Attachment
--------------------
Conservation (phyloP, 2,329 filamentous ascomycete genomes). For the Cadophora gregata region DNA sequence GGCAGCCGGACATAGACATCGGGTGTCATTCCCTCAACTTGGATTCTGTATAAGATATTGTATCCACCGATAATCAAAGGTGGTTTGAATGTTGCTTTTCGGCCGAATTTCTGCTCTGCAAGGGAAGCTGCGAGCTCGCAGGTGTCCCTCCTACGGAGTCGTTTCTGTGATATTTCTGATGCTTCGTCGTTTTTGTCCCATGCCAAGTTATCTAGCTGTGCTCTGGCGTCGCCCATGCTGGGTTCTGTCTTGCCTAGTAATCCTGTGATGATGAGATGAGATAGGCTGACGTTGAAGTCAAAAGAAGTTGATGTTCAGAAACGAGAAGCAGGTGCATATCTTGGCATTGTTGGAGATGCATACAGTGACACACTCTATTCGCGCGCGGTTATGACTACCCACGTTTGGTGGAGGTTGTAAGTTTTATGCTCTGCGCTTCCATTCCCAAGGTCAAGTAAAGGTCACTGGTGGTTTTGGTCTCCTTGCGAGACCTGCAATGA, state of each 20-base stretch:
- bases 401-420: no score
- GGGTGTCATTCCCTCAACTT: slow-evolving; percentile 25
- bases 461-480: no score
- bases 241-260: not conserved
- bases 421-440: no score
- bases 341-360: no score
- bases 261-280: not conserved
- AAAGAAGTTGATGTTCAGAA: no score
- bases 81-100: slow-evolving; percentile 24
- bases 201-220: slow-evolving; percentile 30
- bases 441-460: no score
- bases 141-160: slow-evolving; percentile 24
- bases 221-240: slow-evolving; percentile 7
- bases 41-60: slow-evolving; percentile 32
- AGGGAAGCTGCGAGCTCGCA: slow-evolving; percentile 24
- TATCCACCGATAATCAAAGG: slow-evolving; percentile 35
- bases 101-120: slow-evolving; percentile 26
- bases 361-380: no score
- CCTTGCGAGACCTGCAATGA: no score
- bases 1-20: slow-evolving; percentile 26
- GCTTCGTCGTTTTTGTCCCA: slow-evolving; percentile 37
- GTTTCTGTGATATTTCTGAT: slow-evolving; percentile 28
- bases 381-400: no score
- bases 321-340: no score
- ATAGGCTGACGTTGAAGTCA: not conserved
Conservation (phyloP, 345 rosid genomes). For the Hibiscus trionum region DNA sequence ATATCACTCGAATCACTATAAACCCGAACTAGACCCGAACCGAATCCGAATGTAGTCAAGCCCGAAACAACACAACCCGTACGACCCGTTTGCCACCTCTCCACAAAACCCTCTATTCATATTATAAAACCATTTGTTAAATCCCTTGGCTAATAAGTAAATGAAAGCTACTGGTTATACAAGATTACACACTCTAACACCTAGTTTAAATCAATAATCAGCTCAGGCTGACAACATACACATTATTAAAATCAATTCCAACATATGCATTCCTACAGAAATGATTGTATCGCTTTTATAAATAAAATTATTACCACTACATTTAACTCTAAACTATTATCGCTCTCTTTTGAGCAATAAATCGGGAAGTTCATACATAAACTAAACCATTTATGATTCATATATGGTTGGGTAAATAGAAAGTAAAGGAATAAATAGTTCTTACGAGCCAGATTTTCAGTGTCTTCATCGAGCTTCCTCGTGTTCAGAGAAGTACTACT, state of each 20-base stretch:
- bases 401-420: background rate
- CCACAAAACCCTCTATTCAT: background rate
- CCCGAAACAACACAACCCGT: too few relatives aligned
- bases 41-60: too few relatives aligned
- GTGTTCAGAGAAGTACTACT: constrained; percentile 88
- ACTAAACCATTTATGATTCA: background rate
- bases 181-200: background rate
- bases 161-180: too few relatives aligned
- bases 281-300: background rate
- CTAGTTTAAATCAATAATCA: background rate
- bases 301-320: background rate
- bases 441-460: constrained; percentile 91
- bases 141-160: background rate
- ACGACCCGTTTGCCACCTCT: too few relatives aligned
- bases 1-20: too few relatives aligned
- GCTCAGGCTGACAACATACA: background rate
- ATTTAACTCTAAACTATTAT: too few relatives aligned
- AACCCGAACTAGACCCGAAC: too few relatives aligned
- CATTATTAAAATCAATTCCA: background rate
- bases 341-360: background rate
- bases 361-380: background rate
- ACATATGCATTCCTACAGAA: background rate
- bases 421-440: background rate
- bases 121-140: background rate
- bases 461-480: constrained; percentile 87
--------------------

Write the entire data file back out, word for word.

Conservation (phyloP, 2,329 filamentous ascomycete genomes). For the Cadophora gregata region DNA sequence GGCAGCCGGACATAGACATCGGGTGTCATTCCCTCAACTTGGATTCTGTATAAGATATTGTATCCACCGATAATCAAAGGTGGTTTGAATGTTGCTTTTCGGCCGAATTTCTGCTCTGCAAGGGAAGCTGCGAGCTCGCAGGTGTCCCTCCTACGGAGTCGTTTCTGTGATATTTCTGATGCTTCGTCGTTTTTGTCCCATGCCAAGTTATCTAGCTGTGCTCTGGCGTCGCCCATGCTGGGTTCTGTCTTGCCTAGTAATCCTGTGATGATGAGATGAGATAGGCTGACGTTGAAGTCAAAAGAAGTTGATGTTCAGAAACGAGAAGCAGGTGCATATCTTGGCATTGTTGGAGATGCATACAGTGACACACTCTATTCGCGCGCGGTTATGACTACCCACGTTTGGTGGAGGTTGTAAGTTTTATGCTCTGCGCTTCCATTCCCAAGGTCAAGTAAAGGTCACTGGTGGTTTTGGTCTCCTTGCGAGACCTGCAATGA, state of each 20-base stretch:
- bases 401-420: no score
- GGGTGTCATTCCCTCAACTT: slow-evolving; percentile 25
- bases 461-480: no score
- bases 241-260: not conserved
- bases 421-440: no score
- bases 341-360: no score
- bases 261-280: not conserved
- AAAGAAGTTGATGTTCAGAA: no score
- bases 81-100: slow-evolving; percentile 24
- bases 201-220: slow-evolving; percentile 30
- bases 441-460: no score
- bases 141-160: slow-evolving; percentile 24
- bases 221-240: slow-evolving; percentile 7
- bases 41-60: slow-evolving; percentile 32
- AGGGAAGCTGCGAGCTCGCA: slow-evolving; percentile 24
- TATCCACCGATAATCAAAGG: slow-evolving; percentile 35
- bases 101-120: slow-evolving; percentile 26
- bases 361-380: no score
- CCTTGCGAGACCTGCAATGA: no score
- bases 1-20: slow-evolving; percentile 26
- GCTTCGTCGTTTTTGTCCCA: slow-evolving; percentile 37
- GTTTCTGTGATATTTCTGAT: slow-evolving; percentile 28
- bases 381-400: no score
- bases 321-340: no score
- ATAGGCTGACGTTGAAGTCA: not conserved
Conservation (phyloP, 345 rosid genomes). For the Hibiscus trionum region DNA sequence ATATCACTCGAATCACTATAAACCCGAACTAGACCCGAACCGAATCCGAATGTAGTCAAGCCCGAAACAACACAACCCGTACGACCCGTTTGCCACCTCTCCACAAAACCCTCTATTCATATTATAAAACCATTTGTTAAATCCCTTGGCTAATAAGTAAATGAAAGCTACTGGTTATACAAGATTACACACTCTAACACCTAGTTTAAATCAATAATCAGCTCAGGCTGACAACATACACATTATTAAAATCAATTCCAACATATGCATTCCTACAGAAATGATTGTATCGCTTTTATAAATAAAATTATTACCACTACATTTAACTCTAAACTATTATCGCTCTCTTTTGAGCAATAAATCGGGAAGTTCATACATAAACTAAACCATTTATGATTCATATATGGTTGGGTAAATAGAAAGTAAAGGAATAAATAGTTCTTACGAGCCAGATTTTCAGTGTCTTCATCGAGCTTCCTCGTGTTCAGAGAAGTACTACT, state of each 20-base stretch:
- bases 401-420: background rate
- CCACAAAACCCTCTATTCAT: background rate
- CCCGAAACAACACAACCCGT: too few relatives aligned
- bases 41-60: too few relatives aligned
- GTGTTCAGAGAAGTACTACT: constrained; percentile 88
- ACTAAACCATTTATGATTCA: background rate
- bases 181-200: background rate
- bases 161-180: too few relatives aligned
- bases 281-300: background rate
- CTAGTTTAAATCAATAATCA: background rate
- bases 301-320: background rate
- bases 441-460: constrained; percentile 91
- bases 141-160: background rate
- ACGACCCGTTTGCCACCTCT: too few relatives aligned
- bases 1-20: too few relatives aligned
- GCTCAGGCTGACAACATACA: background rate
- ATTTAACTCTAAACTATTAT: too few relatives aligned
- AACCCGAACTAGACCCGAAC: too few relatives aligned
- CATTATTAAAATCAATTCCA: background rate
- bases 341-360: background rate
- bases 361-380: background rate
- ACATATGCATTCCTACAGAA: background rate
- bases 421-440: background rate
- bases 121-140: background rate
- bases 461-480: constrained; percentile 87